North Carolina Banjo Collection



by Molly Tennenbaum (from The Old Time Herald):

Disc 1 presents a million older-style players (mostly downstroke, and some up-picking), disc 2 a million more modern-sounding up-picking players. And the collection includes a huge amount of information. In the fat booklet full of notes and photographs, Disc 1 is introduced with brilliant essay by Andy Cahan discussing the player Manly Reece (b. 1830-d. 1864) and speculating about the origins of banjo music in North Carolina, while disc 2 is introduced with an essay by Robert Winans about up-picking banjo.

Though some of the pieces here are well known, have been released before, and are included because without them the collection would not fully represent North Carolina banjo, many of these pieces come from obscure or private recordings, so this is our first chance to hear them. The entire collection offers a wealth of music to return to over and over again.

Disc 1 starts out with those African-American players who, according to Winans, “represent the remnants of this once vital” black string-band tradition. Odell Thompson’s “Georgia Buck” gets the CD off with a deep low-in-the-throat rhythm. I find Libba Cotton’s “Low Baked a Hoecake” extremely beautiful-slow, rhythmic frailing between the single-note melody lines under Libba’s sweet light voice-it’s a dreamy sort of song. Dink Roberts’s “Fox Chase” also stands out, the opposite of dreamy. It’s got random-ish sung-spoken verses, banjo effects typical to “Fox Chase” tunes, and a snappy repeated melody line linking all the random parts. So much variety of approach even within this one tradition suggests that you can’t pin a banjo down, and the rest of the CD continues to make this point.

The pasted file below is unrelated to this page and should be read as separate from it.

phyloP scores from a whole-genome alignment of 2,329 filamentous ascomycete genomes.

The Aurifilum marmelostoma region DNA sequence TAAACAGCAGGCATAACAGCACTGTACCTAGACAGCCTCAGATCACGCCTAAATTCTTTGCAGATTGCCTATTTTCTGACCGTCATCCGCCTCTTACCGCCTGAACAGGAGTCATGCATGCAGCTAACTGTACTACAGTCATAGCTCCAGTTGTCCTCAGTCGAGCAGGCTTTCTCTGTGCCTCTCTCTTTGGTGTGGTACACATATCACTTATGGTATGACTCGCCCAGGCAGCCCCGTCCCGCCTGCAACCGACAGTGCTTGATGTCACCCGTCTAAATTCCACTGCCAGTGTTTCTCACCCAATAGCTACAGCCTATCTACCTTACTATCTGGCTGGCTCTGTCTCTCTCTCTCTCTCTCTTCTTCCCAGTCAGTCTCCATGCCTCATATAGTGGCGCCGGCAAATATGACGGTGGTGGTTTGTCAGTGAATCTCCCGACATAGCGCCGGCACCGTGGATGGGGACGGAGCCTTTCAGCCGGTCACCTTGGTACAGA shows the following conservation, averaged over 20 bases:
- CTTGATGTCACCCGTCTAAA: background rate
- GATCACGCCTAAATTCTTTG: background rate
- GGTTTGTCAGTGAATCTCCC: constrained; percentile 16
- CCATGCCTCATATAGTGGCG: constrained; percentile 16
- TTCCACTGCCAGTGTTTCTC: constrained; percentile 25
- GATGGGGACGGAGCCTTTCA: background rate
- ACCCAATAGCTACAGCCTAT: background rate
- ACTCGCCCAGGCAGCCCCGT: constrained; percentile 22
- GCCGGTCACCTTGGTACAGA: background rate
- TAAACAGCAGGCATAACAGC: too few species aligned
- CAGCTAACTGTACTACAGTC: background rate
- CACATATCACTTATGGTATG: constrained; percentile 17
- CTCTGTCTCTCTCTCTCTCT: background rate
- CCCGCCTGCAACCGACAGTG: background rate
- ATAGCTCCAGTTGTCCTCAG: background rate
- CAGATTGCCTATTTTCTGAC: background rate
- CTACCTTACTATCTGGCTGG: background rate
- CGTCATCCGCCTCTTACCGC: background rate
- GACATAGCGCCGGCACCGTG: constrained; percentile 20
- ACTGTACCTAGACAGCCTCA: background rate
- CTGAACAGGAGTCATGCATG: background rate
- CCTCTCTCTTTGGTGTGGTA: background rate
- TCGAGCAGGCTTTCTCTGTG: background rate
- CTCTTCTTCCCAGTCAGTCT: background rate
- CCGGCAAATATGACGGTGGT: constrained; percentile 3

Some of my favorite cuts here are the ones by women: Samantha Bumgarner’s “Worried Blues” is an example of how good a woman’s high voice can sound with the banjo. So often women in old-time music sing in their lower registers. (Because it sounds more “traditional?” Because the Carter Family women had low voices? Because D & A, the keys of so many old-time tunes, are easier for men to sing in? Because the men in music have historically been more audible?) But Samantha Bumgarner, the first female country performer to record a 78, reminds us to use whatever voice we come with. I also especially love Bertie Dickens’s “Cleveland Marching to the White House.”

Of course the men are nothing to sneer at. Bascom Lamar Lunsford’s “Mr. Garfield” is wonderful-a loping banjo background to some very humorous verses. Walter Raleigh Babson’s “Hello Coon” is also especially beautiful, melody notes with light arpeggiated accompaniment.

Disc 2, as you may imagine, sounds more modern, even though it includes many recordings from the past, among them Ernest Helton’s 1925 “Royal Clog,” Charlie Poole’s 1926 “There’ll Come A Time,” and George Pegram’s circa 1943 “I Left My Old Home in the Mountains.” Despite the modernity, several of these picked tunes stand out to me as having an “older” sound, for example Dock Walsh’s 1929 “Come Bathe in that Beautiful Pool.”


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